The Great Pandemic has expanded or, for some, reinforced the view of how our lives can rely more fully on personal computing devices to work, dine, shop, and socialize without the need to collocate to physical environments built of “bricks and mortar” for these purposes. Traditional office buildings, retail stores, dining and entertainment venues, and in their collection, once vibrant city and town centers are potentially in jeopardy in the new scheme of things. How might real estate developers, urban planners, architects, and others invested in an urban lifestyle best adapt to such drastic and likely irreversible change? Here are some observations on where we are and thoughts on where we might be headed:
Our Current Situation, Challenges and Opportunities
Blue Sky a Blue Sky: Less Travel Saves Time and Is Good for the Planet
One unexpected side effect of the pandemic-related lockdowns is that once-crowded and noisy thoroughfares became barren and quiet. leading to hazy urban skies becoming blue for the first time in decades. This phenomenon, compounded with the opportunity for many workers to exchange a daily commute for additional time with family and friends while also being far less contributory to generating carbon dioxide and global warming. Was it inevitable for transportation technology to run amuck devolving eventually into making our cities into a version of a dystopian Gotham City? Now we can see, maybe not.
Freedom Is the New Currency: The Old Rules of Work and Life Will Not Return
The recent lockdowns have also been called a great awakening, a jolting wake-up call to the dead-end nature of, for many, their status-quo workaday lives. Once given the opportunity to telecommute, some have left the big cities in search of more affordable housing and to commune with nature. Many have discovered that life on the proverbial hamster wheel, following societal norms, chasing money, status, and power is a bit of a fool’s errand. Having the opportunity to stop and think, they come to realize that life is fragile and short, and that achieving the “good life” is today or never. Try as they might, will employers be able to stuff this genie back into the bottle? Not likely.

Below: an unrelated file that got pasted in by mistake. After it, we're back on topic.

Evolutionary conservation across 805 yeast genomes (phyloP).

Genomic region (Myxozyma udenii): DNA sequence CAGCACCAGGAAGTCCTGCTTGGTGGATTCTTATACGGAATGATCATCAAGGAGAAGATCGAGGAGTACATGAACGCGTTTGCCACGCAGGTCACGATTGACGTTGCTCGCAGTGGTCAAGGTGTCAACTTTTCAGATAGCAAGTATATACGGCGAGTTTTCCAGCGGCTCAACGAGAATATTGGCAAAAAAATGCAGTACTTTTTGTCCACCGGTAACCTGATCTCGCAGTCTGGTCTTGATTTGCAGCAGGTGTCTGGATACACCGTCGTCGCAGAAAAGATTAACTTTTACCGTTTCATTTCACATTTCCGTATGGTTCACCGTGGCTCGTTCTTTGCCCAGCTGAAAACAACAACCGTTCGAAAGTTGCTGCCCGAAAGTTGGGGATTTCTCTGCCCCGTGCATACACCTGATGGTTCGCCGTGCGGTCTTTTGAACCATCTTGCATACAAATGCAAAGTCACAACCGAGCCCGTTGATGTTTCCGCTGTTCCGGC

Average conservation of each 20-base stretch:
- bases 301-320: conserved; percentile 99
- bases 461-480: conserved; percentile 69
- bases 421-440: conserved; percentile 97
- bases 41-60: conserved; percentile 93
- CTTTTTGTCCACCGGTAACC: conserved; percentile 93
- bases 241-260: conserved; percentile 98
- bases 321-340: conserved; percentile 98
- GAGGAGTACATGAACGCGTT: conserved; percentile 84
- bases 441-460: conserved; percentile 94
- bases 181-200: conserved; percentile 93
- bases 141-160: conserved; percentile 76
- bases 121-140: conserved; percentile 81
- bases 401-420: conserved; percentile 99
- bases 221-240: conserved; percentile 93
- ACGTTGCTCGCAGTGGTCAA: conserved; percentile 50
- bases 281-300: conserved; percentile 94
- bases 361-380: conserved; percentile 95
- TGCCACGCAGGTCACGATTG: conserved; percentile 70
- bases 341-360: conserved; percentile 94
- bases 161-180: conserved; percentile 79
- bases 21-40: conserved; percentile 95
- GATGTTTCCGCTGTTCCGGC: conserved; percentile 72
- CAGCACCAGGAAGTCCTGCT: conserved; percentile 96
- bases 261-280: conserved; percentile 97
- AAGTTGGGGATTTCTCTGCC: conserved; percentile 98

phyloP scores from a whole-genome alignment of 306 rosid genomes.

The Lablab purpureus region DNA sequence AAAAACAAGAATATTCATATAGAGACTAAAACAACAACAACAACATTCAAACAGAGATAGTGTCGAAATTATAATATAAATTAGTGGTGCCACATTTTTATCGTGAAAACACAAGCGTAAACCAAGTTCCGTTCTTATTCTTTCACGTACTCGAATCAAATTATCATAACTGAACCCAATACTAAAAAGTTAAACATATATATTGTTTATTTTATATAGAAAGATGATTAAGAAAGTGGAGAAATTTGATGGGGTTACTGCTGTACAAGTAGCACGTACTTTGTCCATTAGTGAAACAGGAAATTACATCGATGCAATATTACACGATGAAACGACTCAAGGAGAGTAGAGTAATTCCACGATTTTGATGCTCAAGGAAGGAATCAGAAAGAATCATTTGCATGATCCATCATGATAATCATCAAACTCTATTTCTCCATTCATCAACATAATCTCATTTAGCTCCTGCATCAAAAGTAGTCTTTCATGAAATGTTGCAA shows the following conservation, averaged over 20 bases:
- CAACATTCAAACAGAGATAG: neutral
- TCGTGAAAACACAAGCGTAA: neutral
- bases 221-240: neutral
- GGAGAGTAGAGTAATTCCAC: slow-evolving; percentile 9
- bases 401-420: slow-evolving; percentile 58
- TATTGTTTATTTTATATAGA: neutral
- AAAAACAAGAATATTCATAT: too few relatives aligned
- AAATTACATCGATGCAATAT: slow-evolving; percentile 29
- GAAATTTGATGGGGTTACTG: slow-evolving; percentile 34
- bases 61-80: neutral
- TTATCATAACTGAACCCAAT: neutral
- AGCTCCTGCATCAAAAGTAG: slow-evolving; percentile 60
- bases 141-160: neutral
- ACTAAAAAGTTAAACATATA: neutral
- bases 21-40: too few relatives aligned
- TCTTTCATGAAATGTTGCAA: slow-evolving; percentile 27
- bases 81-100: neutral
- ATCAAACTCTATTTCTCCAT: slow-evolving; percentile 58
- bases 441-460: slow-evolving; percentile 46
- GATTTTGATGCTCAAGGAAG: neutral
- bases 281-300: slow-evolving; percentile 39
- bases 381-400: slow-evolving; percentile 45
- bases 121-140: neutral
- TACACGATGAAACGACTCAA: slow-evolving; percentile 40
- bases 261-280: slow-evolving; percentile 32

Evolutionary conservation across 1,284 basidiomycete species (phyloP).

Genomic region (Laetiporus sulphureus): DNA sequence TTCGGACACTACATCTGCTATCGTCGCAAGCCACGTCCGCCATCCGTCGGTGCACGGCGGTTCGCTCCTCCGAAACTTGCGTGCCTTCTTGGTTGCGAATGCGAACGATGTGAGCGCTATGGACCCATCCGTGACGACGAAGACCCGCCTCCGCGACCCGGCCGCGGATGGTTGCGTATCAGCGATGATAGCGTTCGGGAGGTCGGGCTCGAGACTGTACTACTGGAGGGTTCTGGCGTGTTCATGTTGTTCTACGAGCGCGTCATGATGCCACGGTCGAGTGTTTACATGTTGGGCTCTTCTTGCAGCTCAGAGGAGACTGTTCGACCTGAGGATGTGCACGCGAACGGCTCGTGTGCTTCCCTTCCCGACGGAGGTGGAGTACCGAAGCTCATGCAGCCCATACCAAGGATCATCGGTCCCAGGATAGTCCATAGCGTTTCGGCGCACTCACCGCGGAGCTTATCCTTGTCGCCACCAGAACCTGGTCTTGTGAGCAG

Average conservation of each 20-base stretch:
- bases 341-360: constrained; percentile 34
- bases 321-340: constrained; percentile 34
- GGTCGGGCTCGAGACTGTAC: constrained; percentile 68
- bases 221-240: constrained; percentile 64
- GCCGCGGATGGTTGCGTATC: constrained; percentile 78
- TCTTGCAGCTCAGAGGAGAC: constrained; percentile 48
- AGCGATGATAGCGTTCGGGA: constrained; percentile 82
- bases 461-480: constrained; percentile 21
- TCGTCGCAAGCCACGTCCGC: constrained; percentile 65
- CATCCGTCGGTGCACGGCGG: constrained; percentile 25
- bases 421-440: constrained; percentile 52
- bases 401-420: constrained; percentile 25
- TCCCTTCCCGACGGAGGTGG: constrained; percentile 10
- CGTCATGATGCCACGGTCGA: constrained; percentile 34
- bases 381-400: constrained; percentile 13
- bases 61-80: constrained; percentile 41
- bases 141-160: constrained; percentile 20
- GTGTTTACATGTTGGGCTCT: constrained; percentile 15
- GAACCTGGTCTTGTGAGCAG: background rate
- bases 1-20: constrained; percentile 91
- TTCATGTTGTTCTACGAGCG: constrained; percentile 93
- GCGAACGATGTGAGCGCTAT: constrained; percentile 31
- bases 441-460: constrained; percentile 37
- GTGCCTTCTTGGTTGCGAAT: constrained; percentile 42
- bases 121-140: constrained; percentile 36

A Ready Player One Future Is Coming: Personal devices Will Only Increase in Multi-sense Fidelity
Virtual Reality (VR) has reached the mainstream with the recent release and market success of the Oculus Quest 2 goggles. Apple, Microsoft, and other big guns have also been busy working on Augmented Reality (AR), a similar technology that optically overlays immersive, computer-generated visualizations with real life. VR and AR have already achieved high quality visual and audio fidelity while industry players continue to develop the technology to enhance these primary senses with increasingly sophisticated haptics (touch), scent and perhaps one day even taste, completing the panoply of five senses. All this to emphasize that advances in technology are rapidly creating a virtual reality that is catching up to reality as we know it. For all intents and purposes, we are on track to eventually realize the Holodeck of Star Trek fame. Will such a technology become a legitimate replacement for physical place and make commuting and even the multi-billion dollar travel industry obsolete? One has to wonder.
The “Digitalization” of Human Interaction is a Double-edged Sword